Penalty reduced for troopers who billed for Vegas road trip
BATON ROUGE, La. (AP) — Louisiana state troopers who improperly billed thousands of dollars of overtime and expenses, including a 2016 trip to Las Vegas, have had their punishments significantly reduced.
The State Police Commission on Thursday deemed the discipline against three troopers to be too harsh, The Advocate of Baton Rouge reported . It voted to restore the ranks of Derrell Williams and Rodney Hyatt. It also reversed salary reductions that were handed down from State Police Superintendent Col. Kevin Reeves.
Williams and Hyatt were ordered to serve suspensions as a less severe form of punishment. Williams, who had been the head of the agency’s internal affairs division at the time of the trip, received a 40-hour suspension. Hyatt will be sidelined for 500 hours.
Williams’ salary had previously been ordered to fall by $15,000 to $109,100. Hyatt’s pay was dropped by $9,500 to $90,300.
A letter of reprimand issued to Thurman D. Miller was also overturned by the commission. A fourth trooper on the trip, Alexandr Nezgodinsky, received a letter of counseling, which may not be appealed under the commission’s rules.
A state police investigation determined the troopers improperly charged the public for thousands of dollars in overtime while taking an indirect route to the conference that included overnight stays at a casino resort and the Grand Canyon.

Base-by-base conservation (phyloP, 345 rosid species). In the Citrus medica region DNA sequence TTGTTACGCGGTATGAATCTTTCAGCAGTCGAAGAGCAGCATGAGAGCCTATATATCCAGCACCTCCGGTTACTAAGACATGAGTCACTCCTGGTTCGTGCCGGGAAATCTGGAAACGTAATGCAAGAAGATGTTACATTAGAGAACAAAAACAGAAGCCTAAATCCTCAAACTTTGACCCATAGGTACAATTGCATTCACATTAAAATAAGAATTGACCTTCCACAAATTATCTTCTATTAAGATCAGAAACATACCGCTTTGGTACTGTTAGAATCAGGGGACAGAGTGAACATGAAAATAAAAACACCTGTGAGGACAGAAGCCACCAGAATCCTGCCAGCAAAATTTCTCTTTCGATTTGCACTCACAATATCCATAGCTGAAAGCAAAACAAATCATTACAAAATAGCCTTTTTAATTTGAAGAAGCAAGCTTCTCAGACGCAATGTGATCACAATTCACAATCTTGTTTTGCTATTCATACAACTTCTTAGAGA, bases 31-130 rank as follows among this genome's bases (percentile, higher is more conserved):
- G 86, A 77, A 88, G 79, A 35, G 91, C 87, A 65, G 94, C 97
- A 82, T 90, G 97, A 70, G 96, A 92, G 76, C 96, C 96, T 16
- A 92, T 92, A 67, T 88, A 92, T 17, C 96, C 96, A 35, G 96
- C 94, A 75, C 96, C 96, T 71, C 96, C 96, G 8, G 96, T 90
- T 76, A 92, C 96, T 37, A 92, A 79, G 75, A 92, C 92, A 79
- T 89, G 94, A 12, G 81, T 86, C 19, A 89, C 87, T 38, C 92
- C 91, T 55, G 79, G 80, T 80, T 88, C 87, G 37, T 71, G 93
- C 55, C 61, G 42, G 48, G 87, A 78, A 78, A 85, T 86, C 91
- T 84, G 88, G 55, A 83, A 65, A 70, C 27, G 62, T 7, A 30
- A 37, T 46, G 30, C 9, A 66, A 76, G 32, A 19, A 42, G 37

But the commission largely sided with the troopers, who claimed they had been scapegoated for a scandal that embarrassed the state police and prompted the retirement of Mike Edmonson, the agency’s longest-serving superintendent.
The troopers insisted that Edmonson signed off on the side trip and even encouraged the troopers to take a scenic route to the 2016 International Association of Chiefs of Police Conference in San Diego. Text messages and phone records showed he remained in contact with them as they traversed the country in a state police SUV.
In the troopers’ appeal they noted that they reimbursed the state for expenses related to the trip. Williams didn’t claim overtime.
The commission’s decision marked a setback for State Police Superintendent Col. Kevin Reeves. He had testified last month about the lasting damage the trip had on the reputation of state police in Louisiana and urged the commission to uphold the decision.
“We disagree with the outcome but are certainly respectful of the State Police Commission’s appeal process and decision,” Reeves said Thursday. He added that he’ll meet with his senior staff and DPS Legal Affairs to determine how to move forward.
Information from: The Advocate, http://theadvocate.com